Throughout all of his adventures, Winnie the Pooh has learned an awful lot about how to live a happy life. Here are some of the best ones:
1) Appreciate the little things.
As Pooh states to Piglet when Piglet proposes giving Eeyore a balloon for a birthday present, “Nobody can be uncheered with a balloon.” A balloon isn’t a big thing, or an important thing, but it’s a noticeable thing, and Piglet wants to give it to Eeyore to celebrate his birthday. The balloon is just an item that stands for a feeling, that shows Eeyore that Piglet loves him. It’s the little things that really count, so take a moment to appreciate them. A cup of coffee in the morning, a smile from a friend, a kind word from (or to!) a stranger. If your happiness revolves solely around the big things -the promotion, the new house, the better car- you’re missing out on a lot of life. So take some time to enjoy the little things too.
2) Try doing nothing once in awhile.
Pooh says, “Don’t underestimate the value of Doing Nothing, of just going along, listening to all the things you can’t hear, and not bothering.” While working towards fulfilling goals and accomplishments feels good and should be lauded, so in fact should Doing Nothing. If anything, Doing Nothing might be an even greater accomplishment, because we are so oriented towards success being measured by accomplishment.
One of my favorite quotes is “don’t just do something; stand there.” It was first printed in 1945 in an advice column penned by Leonard Lyons and has been used and attributed to many others since, from the White Rabbit to Clint Eastwood. Keeping one’s self busy isn’t always necessary, especially if that’s the only point of it. Better then to be still, be present, be observant. Not to just do for no reason whatever, but instead to simply just be.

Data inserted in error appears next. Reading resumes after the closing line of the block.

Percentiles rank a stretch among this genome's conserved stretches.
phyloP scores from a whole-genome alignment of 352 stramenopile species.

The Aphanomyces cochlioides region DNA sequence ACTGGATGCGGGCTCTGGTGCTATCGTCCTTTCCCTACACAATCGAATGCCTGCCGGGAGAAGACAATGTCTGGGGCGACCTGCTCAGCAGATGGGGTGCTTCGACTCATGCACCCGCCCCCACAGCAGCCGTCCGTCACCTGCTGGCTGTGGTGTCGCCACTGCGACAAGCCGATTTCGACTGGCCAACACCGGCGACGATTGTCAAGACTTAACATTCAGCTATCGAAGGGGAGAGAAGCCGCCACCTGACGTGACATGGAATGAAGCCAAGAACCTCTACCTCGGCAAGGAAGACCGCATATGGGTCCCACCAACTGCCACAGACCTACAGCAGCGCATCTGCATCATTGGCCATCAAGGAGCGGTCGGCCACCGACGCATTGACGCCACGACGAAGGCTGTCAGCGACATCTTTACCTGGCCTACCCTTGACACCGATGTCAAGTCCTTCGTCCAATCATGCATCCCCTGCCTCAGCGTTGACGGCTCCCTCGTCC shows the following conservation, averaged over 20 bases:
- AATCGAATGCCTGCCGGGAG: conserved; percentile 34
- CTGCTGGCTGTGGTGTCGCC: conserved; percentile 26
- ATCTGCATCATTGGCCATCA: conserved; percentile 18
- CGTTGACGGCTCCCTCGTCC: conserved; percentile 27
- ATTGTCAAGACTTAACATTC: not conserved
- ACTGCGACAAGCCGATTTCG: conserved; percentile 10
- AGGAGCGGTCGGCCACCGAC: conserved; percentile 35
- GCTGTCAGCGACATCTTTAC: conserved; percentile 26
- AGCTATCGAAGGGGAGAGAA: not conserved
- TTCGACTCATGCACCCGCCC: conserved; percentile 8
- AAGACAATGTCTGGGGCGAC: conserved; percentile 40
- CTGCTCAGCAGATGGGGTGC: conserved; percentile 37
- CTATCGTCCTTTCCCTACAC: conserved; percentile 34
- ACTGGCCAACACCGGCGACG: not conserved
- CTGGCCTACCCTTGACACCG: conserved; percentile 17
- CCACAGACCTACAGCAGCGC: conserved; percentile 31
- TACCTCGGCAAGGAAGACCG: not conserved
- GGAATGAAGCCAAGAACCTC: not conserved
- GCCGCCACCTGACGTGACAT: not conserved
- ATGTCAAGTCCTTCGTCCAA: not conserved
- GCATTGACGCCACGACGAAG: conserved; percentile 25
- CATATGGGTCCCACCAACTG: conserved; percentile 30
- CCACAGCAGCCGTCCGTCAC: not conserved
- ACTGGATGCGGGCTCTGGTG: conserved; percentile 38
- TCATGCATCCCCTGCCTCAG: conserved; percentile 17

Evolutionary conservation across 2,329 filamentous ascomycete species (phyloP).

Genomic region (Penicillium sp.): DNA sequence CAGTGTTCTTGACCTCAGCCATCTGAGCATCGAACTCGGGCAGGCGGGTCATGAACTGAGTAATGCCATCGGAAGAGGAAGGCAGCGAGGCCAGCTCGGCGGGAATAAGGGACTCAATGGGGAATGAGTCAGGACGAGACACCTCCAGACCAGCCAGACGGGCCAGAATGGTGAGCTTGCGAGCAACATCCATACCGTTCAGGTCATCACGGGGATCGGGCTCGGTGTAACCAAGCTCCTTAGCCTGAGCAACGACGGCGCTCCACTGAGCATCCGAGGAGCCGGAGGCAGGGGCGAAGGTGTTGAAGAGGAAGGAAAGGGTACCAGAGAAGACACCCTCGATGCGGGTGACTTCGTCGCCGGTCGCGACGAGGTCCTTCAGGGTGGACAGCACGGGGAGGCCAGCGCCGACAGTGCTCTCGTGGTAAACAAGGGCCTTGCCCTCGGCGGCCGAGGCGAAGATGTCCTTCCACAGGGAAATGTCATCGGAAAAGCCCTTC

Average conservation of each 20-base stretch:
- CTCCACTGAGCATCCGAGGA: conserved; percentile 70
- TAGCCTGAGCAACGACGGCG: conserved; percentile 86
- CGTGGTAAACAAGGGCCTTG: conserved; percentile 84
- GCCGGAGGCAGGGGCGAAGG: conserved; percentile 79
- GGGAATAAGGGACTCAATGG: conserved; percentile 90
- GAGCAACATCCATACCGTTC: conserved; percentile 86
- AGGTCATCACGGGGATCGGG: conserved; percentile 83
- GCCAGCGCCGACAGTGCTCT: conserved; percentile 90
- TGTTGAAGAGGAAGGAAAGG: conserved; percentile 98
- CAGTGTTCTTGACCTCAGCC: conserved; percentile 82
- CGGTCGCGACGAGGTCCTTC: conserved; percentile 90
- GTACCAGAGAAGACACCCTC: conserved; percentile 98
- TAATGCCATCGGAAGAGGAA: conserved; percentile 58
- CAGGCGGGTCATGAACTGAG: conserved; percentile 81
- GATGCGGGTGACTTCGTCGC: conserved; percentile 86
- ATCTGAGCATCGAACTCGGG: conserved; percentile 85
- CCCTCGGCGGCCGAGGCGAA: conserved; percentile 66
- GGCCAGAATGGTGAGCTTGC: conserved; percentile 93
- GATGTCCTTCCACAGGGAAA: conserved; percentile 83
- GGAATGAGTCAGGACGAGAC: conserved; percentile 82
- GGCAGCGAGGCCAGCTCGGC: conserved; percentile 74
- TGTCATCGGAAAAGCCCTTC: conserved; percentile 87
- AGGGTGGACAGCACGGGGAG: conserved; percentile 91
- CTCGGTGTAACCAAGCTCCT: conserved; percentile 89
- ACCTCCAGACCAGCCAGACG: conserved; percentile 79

3) Be positive.
We all get squirrelly here and there, and I for one can have a really hard time getting my head out of a “sneaky hate spiral” or other negative thinking. As Pooh says, “It is more fun to talk with someone who doesn’t use long, difficult words but rather short, easy words like “What about lunch?”” Long, difficult words can be interesting to employ and fun to use but they can be frustrating and make conversations inaccessible. One of the easiest ways to be positive is, in fact, in conversation. I strive to keep conversations positive because I will be so much more likely to remain positive myself if my interactions with others are positive as well.
4) Break out of your comfort zone.
Pooh says, “You can’t stay in your corner of the Forest waiting for others to come to you. You have to go to them sometimes.” It can be easy for us to stay in our corners of the Forest instead of venturing out and about, but breaking habits and routines, even in really simple ways like taking a new route to work in the morning or the stairs instead of the elevator, can alter our lives in wonderful ways. Developing a new perspective, seeing the world with fresh eyes and being able to relate to where others are coming from all rely on diversifying our experiences. Which means leaving our corners of the Forest and venturing out of our comfort zones.
5) Don’t sweat the small stuff (and it’s mostly all small stuff).
Pooh states: “You can’t help respecting anybody who can spell TUESDAY, even if he doesn’t spell it right; but spelling isn’t everything. There are days when spelling Tuesday simply doesn’t count.” Focusing on details can be really helpful when doing a work project or analyzing data. But constant scrutiny can mean missing the bigger picture and, in life, the big picture is what really matters. And ultimately, it’s mostly small stuff. So don’t sweat it!